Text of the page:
With so many candidates getting in the race, it's worth looking at who did it best. (Note: Campaign announcements do not make a campaign. But they do – or not – some early momentum among donors, activists and the media.) By "best" I mean some combination of a) drew significant and prolonged media attention b) reached people who previously knew anything about them c) pushed a message they plan to run on d) created a memorable moment (or two) and e) made some measurable difference in the polls.
It goes without saying that this is a subjective measure. But here we go anyway!
2. Amy Klobuchar: The image of the Minnesota senator announcing in the midst of a snowstorm is not anybody is going to forget any time soon. Klobuchar has entered into a campaign announcement with a name ID problem; she comes out of it with people at least knowing she's the one who announced in the snow – which is a win for her.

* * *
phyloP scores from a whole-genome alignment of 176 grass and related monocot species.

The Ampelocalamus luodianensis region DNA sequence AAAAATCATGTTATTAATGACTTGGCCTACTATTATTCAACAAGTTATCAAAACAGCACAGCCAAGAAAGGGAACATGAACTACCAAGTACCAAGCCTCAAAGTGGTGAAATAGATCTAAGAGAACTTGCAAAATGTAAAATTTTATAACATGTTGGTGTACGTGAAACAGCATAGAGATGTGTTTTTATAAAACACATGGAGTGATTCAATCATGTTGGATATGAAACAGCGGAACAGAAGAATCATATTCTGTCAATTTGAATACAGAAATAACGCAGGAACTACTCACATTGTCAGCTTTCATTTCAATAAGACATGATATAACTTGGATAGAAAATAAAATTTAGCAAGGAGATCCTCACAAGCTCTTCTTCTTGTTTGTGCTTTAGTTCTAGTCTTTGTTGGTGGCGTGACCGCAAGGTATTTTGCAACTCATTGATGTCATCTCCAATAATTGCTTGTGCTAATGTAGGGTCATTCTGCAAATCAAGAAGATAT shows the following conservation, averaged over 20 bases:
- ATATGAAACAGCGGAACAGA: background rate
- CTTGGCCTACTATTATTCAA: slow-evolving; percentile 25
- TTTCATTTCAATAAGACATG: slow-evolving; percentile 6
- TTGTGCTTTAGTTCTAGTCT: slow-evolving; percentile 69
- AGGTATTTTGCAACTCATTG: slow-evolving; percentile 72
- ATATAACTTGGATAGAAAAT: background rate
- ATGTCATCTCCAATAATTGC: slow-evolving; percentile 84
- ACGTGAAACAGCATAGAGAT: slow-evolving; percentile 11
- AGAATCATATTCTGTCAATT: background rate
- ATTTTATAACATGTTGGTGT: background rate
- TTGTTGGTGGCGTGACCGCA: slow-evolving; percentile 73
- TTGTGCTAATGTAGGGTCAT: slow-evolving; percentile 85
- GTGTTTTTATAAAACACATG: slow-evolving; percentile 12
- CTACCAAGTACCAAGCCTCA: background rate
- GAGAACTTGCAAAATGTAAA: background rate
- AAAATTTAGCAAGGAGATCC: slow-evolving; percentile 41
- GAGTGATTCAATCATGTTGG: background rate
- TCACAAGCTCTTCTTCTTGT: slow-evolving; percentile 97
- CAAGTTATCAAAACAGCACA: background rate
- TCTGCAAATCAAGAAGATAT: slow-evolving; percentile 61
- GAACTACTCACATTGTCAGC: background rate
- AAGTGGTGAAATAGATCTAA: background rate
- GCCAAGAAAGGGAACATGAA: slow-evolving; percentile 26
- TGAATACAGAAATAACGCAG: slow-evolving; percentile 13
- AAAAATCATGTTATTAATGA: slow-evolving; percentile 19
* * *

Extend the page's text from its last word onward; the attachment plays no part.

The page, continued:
3. Cory Booker: The New Jersey Senator didn't need a lot of glitz in his announcement – given that he's knocked on him is he's a show horse. So he went to local – very local – announcing in Newark, the town where he launched his political career and where he still lives. That Booker chose February 1 – the first day of Black History Month – made for a bit of nice symbolism as well.
5. Elizabeth Warren: Ask yourself this: Which candidate who announced to the president over the weekend got better press – Klobuchar or Warren? It's Klobuchar in a trunk, right? Given how problematic the run-up to Warren's campaign has been – the Native American issue – she just wanted to formally get into the race and get it over. Mission accomplished, I guess.
The Point : How you start is always predicting how to finish. But you'd rather get off to a good start than a bad one in something like all-encompassing as a presidential campaign.